It would have been easy to mention something to the nurses and to stick to my original “no pacifier plan” but my daughter was born with something to say. She has no volume control and when she cries everyone hears her! In fact, I bet everyone in the entire hospital heard her cries! When her pediatrician, Dr. Hartman, examined her at a mere day old, she couldn’t hear her heartbeat because her crying was so loud. Dr. Hartman asked, “Do you have a pacifier for her?” The doctor continued, “She sure has a healthy set of lungs!” I’m thinking she may be a future opera singer or a Broadway Baby who can belt out a tune without a microphone. Or maybe she’ll be a cheerleader who can easily be heard by the fans in the stands. So against my original plan, my baby left the hospital addicted to her paci. The brand they use at the hospital are called Soothies. Probably a marketing ploy to make parents feel better about giving their little ones a pacifier. And that is the brand she has preferred from newborn to infant and into toddler-hood.
I have to admit the paci was a lifesaver during those first months. Like it’s name implies, it soothed my little girl while she slept and was irreplaceable when we sleep trained her at a year old. Lillian became obsessed with her pacifier. She never left home without it and always had it in her mouth when she went to bed. It soothed her during stressful situations like long road trips, airline flights and meeting new people. It brought security when she met her idol, Mickey Mouse and comforted her when she was separated from mommy. I even recall her saying on several occasions, “I love my paci!” I knew weening her off of her beloved paci would be a challenging task.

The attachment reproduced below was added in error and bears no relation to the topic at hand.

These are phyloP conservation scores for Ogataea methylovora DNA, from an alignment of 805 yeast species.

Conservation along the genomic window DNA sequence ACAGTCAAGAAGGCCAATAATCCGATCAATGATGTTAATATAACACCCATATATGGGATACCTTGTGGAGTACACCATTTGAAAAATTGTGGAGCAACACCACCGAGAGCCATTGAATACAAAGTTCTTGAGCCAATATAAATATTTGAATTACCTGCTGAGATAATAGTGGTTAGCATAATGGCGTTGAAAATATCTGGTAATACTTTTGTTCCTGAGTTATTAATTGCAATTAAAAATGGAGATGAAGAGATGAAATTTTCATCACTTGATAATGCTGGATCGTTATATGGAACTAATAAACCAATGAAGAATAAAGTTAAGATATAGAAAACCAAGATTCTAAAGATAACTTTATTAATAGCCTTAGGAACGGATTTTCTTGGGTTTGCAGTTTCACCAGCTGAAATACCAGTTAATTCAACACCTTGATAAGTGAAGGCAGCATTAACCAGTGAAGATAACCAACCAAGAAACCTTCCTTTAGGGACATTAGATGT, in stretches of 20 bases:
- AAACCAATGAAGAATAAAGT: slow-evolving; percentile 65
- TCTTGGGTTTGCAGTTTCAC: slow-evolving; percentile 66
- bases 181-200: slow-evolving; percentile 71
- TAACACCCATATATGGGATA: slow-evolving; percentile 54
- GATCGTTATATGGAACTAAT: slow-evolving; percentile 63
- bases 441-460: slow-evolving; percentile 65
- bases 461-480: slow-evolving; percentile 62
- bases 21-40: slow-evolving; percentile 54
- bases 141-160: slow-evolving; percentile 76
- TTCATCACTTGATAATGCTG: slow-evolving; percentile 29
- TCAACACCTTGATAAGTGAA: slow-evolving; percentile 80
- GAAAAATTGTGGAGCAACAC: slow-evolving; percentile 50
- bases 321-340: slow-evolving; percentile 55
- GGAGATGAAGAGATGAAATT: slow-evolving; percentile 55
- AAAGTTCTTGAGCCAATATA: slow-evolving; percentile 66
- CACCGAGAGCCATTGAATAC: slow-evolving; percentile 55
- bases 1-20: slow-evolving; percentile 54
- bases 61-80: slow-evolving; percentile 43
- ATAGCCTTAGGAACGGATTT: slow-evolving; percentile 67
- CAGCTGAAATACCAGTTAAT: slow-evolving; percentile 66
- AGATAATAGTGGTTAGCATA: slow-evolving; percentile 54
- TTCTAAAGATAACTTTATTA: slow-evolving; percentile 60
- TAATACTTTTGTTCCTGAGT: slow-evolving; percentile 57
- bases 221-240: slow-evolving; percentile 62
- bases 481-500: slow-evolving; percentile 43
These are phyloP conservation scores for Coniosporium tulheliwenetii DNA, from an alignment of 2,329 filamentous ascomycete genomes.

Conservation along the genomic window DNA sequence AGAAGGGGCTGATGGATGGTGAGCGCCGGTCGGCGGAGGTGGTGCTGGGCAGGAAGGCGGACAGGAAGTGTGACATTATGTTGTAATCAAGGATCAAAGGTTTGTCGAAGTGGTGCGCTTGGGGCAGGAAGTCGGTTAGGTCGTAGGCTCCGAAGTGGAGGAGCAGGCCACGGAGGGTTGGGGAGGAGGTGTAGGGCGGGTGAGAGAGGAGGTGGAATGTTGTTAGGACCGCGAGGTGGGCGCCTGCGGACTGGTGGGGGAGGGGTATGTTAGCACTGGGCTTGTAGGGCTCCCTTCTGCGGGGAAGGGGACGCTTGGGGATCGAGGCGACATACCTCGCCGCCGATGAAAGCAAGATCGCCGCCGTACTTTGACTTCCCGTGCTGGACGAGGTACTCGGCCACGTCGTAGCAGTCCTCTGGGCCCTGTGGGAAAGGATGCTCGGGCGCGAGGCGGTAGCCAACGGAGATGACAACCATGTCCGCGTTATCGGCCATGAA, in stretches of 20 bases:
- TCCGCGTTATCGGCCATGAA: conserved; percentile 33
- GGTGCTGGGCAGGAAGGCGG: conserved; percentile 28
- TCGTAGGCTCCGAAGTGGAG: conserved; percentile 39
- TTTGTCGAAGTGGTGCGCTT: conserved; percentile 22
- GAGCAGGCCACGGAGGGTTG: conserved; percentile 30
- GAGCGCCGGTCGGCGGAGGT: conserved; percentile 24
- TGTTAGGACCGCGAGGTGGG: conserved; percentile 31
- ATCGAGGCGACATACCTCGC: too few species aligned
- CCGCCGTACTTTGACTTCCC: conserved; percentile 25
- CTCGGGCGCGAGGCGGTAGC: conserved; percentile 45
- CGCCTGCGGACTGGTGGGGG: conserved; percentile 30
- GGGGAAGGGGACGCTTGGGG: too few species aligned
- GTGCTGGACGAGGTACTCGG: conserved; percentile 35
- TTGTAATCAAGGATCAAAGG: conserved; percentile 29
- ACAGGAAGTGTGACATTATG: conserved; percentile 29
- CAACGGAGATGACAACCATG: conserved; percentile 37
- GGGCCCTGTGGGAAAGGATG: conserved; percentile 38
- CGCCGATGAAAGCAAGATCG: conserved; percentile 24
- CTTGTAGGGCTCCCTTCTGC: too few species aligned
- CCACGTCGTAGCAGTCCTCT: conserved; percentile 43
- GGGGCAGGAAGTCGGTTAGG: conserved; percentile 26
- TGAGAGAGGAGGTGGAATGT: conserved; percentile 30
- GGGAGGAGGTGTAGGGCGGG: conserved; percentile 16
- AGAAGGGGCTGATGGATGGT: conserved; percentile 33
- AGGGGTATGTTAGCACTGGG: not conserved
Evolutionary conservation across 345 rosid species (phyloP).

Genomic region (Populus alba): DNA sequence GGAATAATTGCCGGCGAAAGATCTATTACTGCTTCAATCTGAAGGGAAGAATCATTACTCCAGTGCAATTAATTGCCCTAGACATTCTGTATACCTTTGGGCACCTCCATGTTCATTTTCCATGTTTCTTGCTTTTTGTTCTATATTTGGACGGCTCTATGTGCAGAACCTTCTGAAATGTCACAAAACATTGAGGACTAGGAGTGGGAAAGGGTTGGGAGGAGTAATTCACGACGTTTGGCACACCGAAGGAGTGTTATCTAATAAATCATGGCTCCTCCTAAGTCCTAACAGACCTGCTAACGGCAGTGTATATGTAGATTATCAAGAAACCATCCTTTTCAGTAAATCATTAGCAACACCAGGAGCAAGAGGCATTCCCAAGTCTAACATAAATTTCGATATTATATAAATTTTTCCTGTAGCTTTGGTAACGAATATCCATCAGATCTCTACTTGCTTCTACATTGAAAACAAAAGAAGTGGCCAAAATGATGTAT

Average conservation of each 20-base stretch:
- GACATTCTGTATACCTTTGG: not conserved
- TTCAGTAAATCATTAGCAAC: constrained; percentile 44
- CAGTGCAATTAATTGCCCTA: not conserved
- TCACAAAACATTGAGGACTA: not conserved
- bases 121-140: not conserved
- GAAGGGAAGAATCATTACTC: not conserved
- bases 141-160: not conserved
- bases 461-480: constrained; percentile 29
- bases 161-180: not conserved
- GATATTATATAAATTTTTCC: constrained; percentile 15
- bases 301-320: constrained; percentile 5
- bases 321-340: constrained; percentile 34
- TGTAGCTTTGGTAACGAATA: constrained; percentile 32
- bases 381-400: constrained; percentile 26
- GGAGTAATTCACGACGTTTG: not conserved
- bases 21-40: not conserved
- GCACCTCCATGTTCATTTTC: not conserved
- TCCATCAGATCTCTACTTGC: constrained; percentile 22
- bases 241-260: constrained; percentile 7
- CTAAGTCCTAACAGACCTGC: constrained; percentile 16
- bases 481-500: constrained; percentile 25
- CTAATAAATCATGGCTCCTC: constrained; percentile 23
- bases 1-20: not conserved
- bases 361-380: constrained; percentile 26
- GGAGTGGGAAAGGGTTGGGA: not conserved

After our trip to Disneyland, where she relied on her paci more than I would have preferred, I decided to begin the weening process. Since Lillian is an auditory learner who comprehends everything she hears, I began to talk about a “paci free world.” She had a tendency to bite through her pacifiers so I told her when this happened she would have to throw the paci away. She would walk around the house saying, “Mamma throw my paci away.” She had two pink pacifiers left and then she bit through one and to my surprise willingly threw that one away. I also began talking about replacing the pacifier with a tank full of goldfish. She loves the small aquarium at the library so I was hoping the thought of having a tank of her own would be the motivation she needed to let go of the last paci. So for weeks I talked about this proposition. I could tell she was processing the scenario because on several occasions Lillian inquired, “I would still have my Sweetie Pie and blanket?”
Sometimes things happen when you least expect them. After a fun filled day exploring Purina Farms, my family and I returned to the car to find that Lillian’s last pacifier was missing. In a panic I searched the car high and low and was unable to locate it. So my dad said, “The pups at Purina Farms must have taken your paci.” Lillian was distraught and clearly missed her paci but since it was really lost there was nothing that could be done. She had a difficult time falling asleep that first night but since she still had her Sweetie Pie and her blanket she successfully soothed herself to sleep. So just like that she was weened. With her wild imagination and problem solving skills she comments regularly, “Sweetie Pie will fly and get my paci.” But as each day passes she mentions it less and less.